Obviously, you return to WWE as shows are being held in fan-less environments. How do you think you would have handled wrestling during the COVID era?
"I was trained a different way. I started in the 1970s. The first day I came in to be a wrestler, they broke my leg and said, 'Don't come back.' Once I got my act together, my drive was that no one was going to hurt me again. I spent a couple of years learning to get in good shape, how to wrestle and then how to do the professional wrestling scenarios.
"I would listen to what the fans wanted. I didn't plan stuff out. I just knew who was going to win or lose, and then listen with my heart and my ears with what they wanted to see. You're a three-tier chess player, thinking a few moves ahead every time. Andre [The Giant] taught me that, because Andre basically raised me in this business.
"Wrestling every night in front of live crowds, I learned how to read those fans. How to pace myself in creating emotion and passion and hatred and then blowing the roof off the place when I 'hulked up.' For example, you can be in the ring and someone can hold you in a rear chin-lock. Today, I see guys come right up and take off and hit the ropes. Back in the day, when I was in a rear chin-lock, I would start shaking my ankle and leg a little bit, like I was freaking out. I wouldn't come up out of that chin-lock until the building was about to explode. It's a different feel with a live crowd.
"It was a totally different time. A lot of the superstars that are coming in from the performance center right now are learning to wrestle without a crowd. So I'm not sure there's much of a transition to go out into the ThunderDome without a live crowd. But for me, it would really affect me until I got my sea legs under me, because when I wrestled, I was so used to the crowd. Even when I'd watch other wrestling shows with fans now, I think about how freaked out I'd be to watch a bunch of people sitting down looking at their iPhones during my matches."
Something else that's changed a bit since you started in the business is the concept of heroes and villains. There's a lack of clear "good guys" and "bad guys" with many shades-of-gray characters. How do you feel about that change in the industry?
"When I was the good guy, it was the 'training and the prayers and the vitamins' Hulk Hogan. When I was the bad guy, it was 'forget the prayers and the vitamins ... do it for the money.' [Laughs] I was trying to be as evil as I could, beating people with my wrestling belt and the dropping to my knees if someone raised a hand to me. Making sure there was no gray area there.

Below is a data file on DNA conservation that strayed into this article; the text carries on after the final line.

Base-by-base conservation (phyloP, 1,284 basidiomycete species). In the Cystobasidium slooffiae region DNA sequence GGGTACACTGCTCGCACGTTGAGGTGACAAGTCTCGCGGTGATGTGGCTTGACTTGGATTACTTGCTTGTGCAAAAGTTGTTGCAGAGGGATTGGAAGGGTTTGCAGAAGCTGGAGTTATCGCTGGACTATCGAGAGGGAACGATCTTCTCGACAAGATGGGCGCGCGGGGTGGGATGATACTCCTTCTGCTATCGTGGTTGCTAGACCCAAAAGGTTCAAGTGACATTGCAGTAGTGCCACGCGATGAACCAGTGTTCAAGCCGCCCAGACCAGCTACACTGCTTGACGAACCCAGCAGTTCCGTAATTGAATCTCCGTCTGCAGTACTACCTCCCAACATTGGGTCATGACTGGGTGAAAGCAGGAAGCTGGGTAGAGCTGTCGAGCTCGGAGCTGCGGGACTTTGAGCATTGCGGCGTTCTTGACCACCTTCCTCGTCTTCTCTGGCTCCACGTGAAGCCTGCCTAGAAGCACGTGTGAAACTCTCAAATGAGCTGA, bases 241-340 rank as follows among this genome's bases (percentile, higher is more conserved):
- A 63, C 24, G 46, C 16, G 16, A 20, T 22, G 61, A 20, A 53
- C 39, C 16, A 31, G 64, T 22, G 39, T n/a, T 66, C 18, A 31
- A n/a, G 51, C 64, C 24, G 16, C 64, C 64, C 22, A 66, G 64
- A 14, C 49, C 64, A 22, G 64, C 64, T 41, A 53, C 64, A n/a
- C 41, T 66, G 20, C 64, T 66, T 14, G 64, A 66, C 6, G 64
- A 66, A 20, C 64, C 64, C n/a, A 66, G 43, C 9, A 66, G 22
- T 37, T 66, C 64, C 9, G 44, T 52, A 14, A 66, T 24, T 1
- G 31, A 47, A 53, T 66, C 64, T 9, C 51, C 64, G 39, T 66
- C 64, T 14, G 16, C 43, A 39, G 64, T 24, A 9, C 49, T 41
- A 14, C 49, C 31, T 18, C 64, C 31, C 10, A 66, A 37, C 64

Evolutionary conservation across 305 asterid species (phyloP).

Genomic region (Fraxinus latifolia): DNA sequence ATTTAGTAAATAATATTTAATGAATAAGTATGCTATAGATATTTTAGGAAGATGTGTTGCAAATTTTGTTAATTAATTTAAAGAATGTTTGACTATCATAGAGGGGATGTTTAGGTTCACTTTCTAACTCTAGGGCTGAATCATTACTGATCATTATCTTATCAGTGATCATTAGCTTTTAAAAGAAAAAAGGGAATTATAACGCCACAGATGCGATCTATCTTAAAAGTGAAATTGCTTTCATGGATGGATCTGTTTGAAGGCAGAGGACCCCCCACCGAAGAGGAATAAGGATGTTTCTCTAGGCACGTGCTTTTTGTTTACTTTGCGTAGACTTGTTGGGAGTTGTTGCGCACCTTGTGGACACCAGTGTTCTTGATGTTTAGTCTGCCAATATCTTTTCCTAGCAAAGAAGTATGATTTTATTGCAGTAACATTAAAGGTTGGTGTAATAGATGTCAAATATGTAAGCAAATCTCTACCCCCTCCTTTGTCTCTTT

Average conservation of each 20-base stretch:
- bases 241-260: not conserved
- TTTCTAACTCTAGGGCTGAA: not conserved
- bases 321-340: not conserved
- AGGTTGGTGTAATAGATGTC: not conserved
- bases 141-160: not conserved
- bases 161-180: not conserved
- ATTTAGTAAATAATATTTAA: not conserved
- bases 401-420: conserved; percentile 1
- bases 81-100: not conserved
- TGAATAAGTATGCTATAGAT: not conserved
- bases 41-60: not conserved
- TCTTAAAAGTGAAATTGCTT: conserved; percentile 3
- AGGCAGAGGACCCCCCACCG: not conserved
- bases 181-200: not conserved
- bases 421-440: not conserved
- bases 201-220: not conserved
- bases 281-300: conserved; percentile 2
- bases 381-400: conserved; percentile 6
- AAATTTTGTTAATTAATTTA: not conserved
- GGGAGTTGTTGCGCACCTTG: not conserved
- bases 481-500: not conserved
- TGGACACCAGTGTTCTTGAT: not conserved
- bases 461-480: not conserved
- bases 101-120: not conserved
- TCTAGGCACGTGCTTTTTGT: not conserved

"Look at when I wrestled The Rock at 'WrestleMania 18.' I hit him in the head with a hammer. I put him in an ambulance and ran him over with a semi-truck. I tried to do everything I could to be the most evil person in the world. And then, when I came out for the match, they started cheering me in Toronto. So even though they weren't supposed to be cheering me, we switched up that thing really fast. I was on a plane the next morning back to Florida to get the red and yellow gear again, brother. I didn't want to be in a gray area.
"When there is a gray area, it confuses the fans, you know? Look at The Miz. They got him as a bad guy. For me, I got a different opinion of him. It's hard to hate someone when, in the next hour, he's changing diapers and kissing his wife on another show. So it's a little confusing to me, but I'm sure they know where they're going with their storyline.
"I don't like the gray areas myself. I like the old-school confrontation of good versus evil."
Isn't part of the issue that we know so much more about everybody now?
"It is, but you've gotta understand that the people still want to believe as long as you don't blatantly throw those wedding photos in their face. Then, it becomes hard to stay in the zone. It's just an opinion I have after being around the business for so long. Others don't share that opinion. But it's all about the numbers, brother. You can tell pretty quickly if what you're doing is on or off."
Whether it was as a hero or villain, was there anyone you wished you could wrestle but never had a chance to?